Nation

Michael Bloomberg says he’s not running for president

‘‘There is a good chance that my candidacy could lead to the election of Donald Trump or Senator Ted Cruz,’’ wrote former New York City mayor Michael Bloomberg (above). ‘‘That is not a risk I can take in good conscience.’’

Hilary Swift/New York Times/File 2015

‘‘There is a good chance that my candidacy could lead to the election of Donald Trump or Senator Ted Cruz,’’ wrote former New York City mayor Michael Bloomberg (above). ‘‘That is not a risk I can take in good conscience.’’

WASHINGTON — Michael Bloomberg, the billionaire former three-term mayor of New York City, has opted against mounting a third-party White House bid that could have further roiled this year’s already extraordinarily unpredictable presidential campaign.

Bloomberg, who has spent months mulling an independent campaign, made his decision official Monday through an editorial posted by the Bloomberg View.

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‘‘There is a good chance that my candidacy could lead to the election of Donald Trump or Senator Ted Cruz,’’ Bloomberg wrote. ‘‘That is not a risk I can take in good conscience.’’

The former mayor — who had indicated he'd have spent $1 billion of his own money on the run — had set a mid-March deadline for his team of advisers to assess the feasibility of mounting a run, believing that waiting longer would imperil his ability to complete the petition process needed to get on the ballots in all 50 states.

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Both parties will hold presidential primaries in Michigan and Mississippi on Tuesday. In addition, Republicans will vote in a primary in Idaho and caucuses in Hawaii.

Those close to Bloomberg’s thinking say the former mayor had believed the dominance of Donald Trump among Republicans and the rise of Bernie Sanders amid Democrats had opened a centrist lane for a nonideological campaign.

But Hillary Clinton’s string of recent victories has given her a firm grip on the lead for the Democratic nomination and is blocking Bloomberg’s possible path, aides to the mayor said.

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The decision concludes Bloomberg’s third and likely final flirtation with a White House run, a possibility that had grown popular among New York’s business class and, the mayor’s aides had believed, could have resonated with moderates and independents across the nation dissatisfied with the polarization in Washington and the rise of the political parties’ fringes.

Aides to Bloomberg, the 74-year-old Democrat-turned-Republican-turned-Democrat-turned independent, have said their own polling suggested that Bloomberg had a viable path to the needed 270 electoral votes if Trump, whom had disgusted the ex-mayor with his inflammatory rhetoric, and Sanders were the nominees.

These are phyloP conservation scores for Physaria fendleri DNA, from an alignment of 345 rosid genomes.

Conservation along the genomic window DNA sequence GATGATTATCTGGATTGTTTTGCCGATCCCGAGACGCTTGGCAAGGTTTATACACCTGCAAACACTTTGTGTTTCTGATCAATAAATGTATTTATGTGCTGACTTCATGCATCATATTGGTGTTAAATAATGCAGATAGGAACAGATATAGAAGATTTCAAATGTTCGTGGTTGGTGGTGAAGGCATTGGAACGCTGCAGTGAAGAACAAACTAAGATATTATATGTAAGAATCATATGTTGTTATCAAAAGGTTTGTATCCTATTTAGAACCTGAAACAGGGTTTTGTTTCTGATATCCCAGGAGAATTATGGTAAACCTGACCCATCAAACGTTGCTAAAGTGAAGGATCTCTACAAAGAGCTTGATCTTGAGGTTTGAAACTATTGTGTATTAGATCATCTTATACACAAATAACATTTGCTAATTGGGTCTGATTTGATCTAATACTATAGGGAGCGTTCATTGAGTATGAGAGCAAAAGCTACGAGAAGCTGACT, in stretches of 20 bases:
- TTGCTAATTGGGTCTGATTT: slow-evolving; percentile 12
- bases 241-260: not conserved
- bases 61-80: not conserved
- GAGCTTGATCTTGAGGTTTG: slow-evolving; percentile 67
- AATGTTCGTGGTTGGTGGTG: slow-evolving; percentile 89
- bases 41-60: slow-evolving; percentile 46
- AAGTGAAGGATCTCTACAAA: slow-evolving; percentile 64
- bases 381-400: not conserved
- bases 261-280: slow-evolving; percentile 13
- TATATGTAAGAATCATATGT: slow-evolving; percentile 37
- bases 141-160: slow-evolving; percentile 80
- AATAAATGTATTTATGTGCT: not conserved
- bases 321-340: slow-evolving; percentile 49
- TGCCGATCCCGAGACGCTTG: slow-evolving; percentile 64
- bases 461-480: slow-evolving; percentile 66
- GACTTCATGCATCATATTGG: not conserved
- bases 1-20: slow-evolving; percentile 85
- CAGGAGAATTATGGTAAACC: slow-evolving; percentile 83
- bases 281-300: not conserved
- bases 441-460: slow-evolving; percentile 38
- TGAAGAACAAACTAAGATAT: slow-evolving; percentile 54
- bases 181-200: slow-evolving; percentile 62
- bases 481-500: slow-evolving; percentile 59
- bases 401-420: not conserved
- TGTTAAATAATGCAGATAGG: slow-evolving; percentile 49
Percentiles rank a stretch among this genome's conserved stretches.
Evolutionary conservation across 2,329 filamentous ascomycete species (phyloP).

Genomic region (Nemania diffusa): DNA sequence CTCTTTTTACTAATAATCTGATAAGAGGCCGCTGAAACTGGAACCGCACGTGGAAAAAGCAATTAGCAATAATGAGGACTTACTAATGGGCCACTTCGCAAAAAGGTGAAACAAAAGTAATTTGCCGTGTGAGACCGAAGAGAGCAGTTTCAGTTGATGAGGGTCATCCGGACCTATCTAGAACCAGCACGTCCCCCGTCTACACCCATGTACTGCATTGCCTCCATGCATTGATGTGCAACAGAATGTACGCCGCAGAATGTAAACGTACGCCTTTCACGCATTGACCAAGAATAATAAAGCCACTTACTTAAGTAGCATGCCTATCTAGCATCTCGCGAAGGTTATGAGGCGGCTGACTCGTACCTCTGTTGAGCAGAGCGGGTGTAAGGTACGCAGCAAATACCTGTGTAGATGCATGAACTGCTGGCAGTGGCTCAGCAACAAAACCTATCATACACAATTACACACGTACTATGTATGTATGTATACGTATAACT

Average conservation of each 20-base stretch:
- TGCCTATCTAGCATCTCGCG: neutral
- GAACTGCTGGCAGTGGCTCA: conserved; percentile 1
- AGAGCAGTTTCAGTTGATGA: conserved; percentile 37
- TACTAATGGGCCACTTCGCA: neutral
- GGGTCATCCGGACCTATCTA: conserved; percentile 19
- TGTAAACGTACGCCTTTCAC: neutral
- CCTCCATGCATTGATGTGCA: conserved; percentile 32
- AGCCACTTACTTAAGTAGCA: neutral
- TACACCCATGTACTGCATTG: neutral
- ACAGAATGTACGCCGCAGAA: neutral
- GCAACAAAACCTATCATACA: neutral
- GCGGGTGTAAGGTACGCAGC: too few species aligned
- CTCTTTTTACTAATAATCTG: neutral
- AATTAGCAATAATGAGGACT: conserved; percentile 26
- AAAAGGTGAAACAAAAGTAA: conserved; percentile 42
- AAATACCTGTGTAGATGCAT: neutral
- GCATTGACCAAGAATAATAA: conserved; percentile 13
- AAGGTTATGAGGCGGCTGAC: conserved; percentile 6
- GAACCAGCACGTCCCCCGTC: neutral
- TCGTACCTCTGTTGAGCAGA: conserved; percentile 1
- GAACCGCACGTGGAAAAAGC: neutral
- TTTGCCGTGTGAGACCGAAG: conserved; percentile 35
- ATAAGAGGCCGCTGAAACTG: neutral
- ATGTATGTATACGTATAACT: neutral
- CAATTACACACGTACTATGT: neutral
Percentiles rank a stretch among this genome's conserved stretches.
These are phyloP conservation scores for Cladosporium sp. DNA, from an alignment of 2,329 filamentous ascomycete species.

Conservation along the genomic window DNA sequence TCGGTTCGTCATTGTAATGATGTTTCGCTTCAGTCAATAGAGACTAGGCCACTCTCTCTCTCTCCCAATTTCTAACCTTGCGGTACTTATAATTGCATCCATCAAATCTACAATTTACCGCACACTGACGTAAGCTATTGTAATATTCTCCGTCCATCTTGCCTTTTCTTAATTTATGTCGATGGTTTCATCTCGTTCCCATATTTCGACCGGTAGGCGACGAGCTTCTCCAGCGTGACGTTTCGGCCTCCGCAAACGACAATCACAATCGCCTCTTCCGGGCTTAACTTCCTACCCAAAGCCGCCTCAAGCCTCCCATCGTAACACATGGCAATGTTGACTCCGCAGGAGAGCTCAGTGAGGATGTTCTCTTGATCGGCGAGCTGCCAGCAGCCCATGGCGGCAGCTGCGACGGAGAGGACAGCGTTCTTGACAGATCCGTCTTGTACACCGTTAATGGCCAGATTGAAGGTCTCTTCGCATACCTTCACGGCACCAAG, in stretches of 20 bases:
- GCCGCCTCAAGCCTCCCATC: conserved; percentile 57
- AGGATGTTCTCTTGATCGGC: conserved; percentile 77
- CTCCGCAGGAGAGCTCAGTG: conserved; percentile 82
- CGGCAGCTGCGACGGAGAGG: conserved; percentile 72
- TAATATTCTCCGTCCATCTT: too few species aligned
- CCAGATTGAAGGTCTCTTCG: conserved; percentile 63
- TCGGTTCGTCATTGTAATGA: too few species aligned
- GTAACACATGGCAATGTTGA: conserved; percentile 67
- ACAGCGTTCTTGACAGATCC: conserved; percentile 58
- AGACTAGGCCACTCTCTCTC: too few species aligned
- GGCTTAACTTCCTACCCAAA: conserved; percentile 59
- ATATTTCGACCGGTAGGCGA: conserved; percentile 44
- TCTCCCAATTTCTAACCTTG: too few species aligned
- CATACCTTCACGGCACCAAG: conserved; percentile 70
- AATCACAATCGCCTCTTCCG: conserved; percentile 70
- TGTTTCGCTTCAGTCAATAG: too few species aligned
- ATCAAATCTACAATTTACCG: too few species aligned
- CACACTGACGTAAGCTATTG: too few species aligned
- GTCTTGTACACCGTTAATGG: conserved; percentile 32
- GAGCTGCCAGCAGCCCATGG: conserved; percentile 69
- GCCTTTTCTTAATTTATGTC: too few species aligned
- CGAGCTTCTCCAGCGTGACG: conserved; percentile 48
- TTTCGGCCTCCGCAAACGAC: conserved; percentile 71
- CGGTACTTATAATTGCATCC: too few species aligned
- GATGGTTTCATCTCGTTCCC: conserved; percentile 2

But an Associated Press-GfK poll conducted last month suggested that six in 10 Republicans and Democrats alike said they would not consider backing Bloomberg.

The day before Mississippi’s primaries, Cruz stood on a table and spoke to more than 200 people at a restaurant in Florence, Miss., a blue-collar suburb of Jackson. A 110-foot cross dominates the parking lot of the restaurant.

Cruz won rowdy applause by saying he will protect gun owners’ rights, eliminate the US Department of Education, and nominate strict constitutionalists to the Supreme Court.

Ohio Governor John Kasich said at a Michigan rally Monday that he shouldn’t have answered a question in last week’s debate about whether he would support Trump if he wins the GOP presidential nomination.

Pushed by a self-identified Democratic voter to retract his potential support for Trump, Kasich said he ‘‘shouldn’t have even answered the question’’ because he plans on ‘‘being the GOP nominee.’’

Kasich said Trump sometimes ‘‘makes it difficult’’ to support him. Kasich declined to engage on the questioner’s comments that Trump and his supporters are racists and bigots.

On the Democratic side, Sanders said Monday that rival Clinton has been mischaracterizing his position on the federal government’s 2008 bailout of the auto industry.

The Vermont senator said in Kalamazoo, Mich., that he voted in 2008 for the rescue of the auto industry in the Senate when it was a stand-alone issue and not included in a bailout for Wall Street.

Clinton accused Sanders of opposing the auto bailout during Sunday night’s presidential debate in Flint, Mich. The state is home to the US auto industry.

Clinton campaigned Monday in Grand Rapids, Mich., where she said that the FBI’s legal battle with Apple over an encrypted iPhone amounts to a difficult public policy dilemma.

Clinton told a small group at a technology company that there’s ‘‘got to be some way to protect the privacy of data information,’’ but also a way to ‘‘follow-up on criminal activity and prevent crimes of terrorism.’’

Federal authorities want Apple’s help in bypassing iPhone security features so they can attempt to unlock the encrypted phone. Apple and other tech companies have objected, arguing that the government essentially wants Apple to create a ‘‘back door’’ that could make all iPhones vulnerable to hacking.

Clinton said the ‘‘real mistrust between the tech companies and the government right now is a serious problem that has to somehow be worked through.’’

Clinton also questioned if there was a way to get this information ‘‘without opening the door and causing more and worse consequences.’’

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